Business Profile: Le Bistrot Pierre

By William Drew

- Last updated on GMT

Related tags: Le bistrot pierre, French cuisine

Le Bistrot Pierre co-founders Robert Beacham and John Whitehead
Le Bistrot Pierre co-founders Robert Beacham and John Whitehead
Two childhood friends opened their first restaurant on a whim. Seventeen years on, Le Bistrot Pierre provides timely lessons in delivering value in the middle market.

Robert Beacham and John Whitehead are extolling the virtues of older women. “At one stage we were a bit jealous of not having a young trendy set in and being cool. But then we realised that was a load of bollocks,” says Beacham with characteristic candour.

“Our lunchtime trade in particular is quite reliant on the grey pound, and it’s probably 70 per cent to 80 per cent female,” explains Whitehead. “It’s a great demographic: relatively high disposable income, financially secure, not faddy or fickle. They love the whole French thing and they are very loyal.”

But if some of Le Bistrot Pierre’s customers can be characterised as conservative, old-fashioned, even a tad undynamic, the same cannot be said for the business itself. The Nottingham-based operation, which school friends Beacham and Whitehead set up back in 1994 as the first franchisees of the Pierre Victoire chain, has been pretty active of late.

This summer it opened in Ilkley – the small market town on the edge of the Yorkshire Dales– with a combination of bistro, pub and smallhotel. It follows openings in Harrogate, North Yorkshire and Stockton Heath, Cheshire, and refurbishments in Leicester and Sheffield over the past couple of years. The mid-market French themed chain now numbers nine sites, with a turnover in the region of £11m and a healthy EBITDA approaching £2m. Crucially, the business remains privately owned by its two founders and carries relatively little debt.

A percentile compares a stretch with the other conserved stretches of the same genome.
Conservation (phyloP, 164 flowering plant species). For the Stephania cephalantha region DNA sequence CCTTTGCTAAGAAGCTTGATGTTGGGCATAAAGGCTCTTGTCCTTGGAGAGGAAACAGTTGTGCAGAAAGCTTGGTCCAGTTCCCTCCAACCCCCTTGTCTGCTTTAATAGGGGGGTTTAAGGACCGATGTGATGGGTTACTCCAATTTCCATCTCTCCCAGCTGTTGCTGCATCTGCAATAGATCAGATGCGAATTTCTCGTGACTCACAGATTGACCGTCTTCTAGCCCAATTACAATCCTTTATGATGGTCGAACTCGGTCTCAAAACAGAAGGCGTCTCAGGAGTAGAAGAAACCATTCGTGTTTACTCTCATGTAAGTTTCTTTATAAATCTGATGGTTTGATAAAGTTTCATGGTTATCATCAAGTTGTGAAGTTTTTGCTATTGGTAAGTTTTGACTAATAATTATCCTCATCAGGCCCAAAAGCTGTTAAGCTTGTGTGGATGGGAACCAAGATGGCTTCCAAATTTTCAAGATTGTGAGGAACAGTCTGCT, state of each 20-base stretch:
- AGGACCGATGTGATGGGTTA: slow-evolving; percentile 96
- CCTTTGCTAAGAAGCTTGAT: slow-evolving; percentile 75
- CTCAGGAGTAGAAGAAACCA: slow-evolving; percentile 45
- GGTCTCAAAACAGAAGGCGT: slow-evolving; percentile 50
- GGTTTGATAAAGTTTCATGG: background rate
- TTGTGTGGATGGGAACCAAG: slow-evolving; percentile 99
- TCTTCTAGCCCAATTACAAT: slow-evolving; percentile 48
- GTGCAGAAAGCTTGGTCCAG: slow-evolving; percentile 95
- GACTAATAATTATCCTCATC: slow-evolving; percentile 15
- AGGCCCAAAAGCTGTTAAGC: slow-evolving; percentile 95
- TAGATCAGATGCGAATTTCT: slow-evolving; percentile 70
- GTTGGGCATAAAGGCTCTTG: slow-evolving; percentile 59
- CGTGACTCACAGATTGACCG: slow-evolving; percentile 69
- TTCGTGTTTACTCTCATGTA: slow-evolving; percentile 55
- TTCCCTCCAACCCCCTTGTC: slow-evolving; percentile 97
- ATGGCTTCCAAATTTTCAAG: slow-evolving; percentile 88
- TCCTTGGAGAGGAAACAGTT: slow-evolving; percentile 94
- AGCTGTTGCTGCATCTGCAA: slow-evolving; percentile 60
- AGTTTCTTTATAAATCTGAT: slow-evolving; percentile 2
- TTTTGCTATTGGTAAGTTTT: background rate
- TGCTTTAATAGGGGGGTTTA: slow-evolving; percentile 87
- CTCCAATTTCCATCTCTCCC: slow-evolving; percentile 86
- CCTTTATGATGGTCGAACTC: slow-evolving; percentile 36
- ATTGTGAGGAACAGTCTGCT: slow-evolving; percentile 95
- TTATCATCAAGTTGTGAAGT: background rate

After an £850k restoration of the historic butrun-down Crescent Hotel by the Robert Angell Design Studio, Ilkley is flying. “The town was never going to be big enough to entertain us just as a restaurant – we are a bums-on-seats operation,”says Beacham. “But I loved this building, and we realised we could combine Le Bistrot Pierre with a pub and rooms. One central kitchen serves both– it’s the same management team, so the only additional cost is one or two barstaff.

”It has captured the local market’s imagination: on a wet Wednesday night in November, both the real-ale led Crescent Inn and adjacent 95-cover bistro are buzzing with drinkers and diners (of all ages). According to Whitehead, turnover is split 65:35 between the restaurant and pub sides.

The concept was inspired by the company’s experience in Stratford-upon-Avon, where it runs a pub, The Bear, alongside its restaurant with similar results. “Real ale is the only growth category in thedrinks sector in the UK, and the coupling seems to work very well,” adds Whitehead.

Award-wining proposition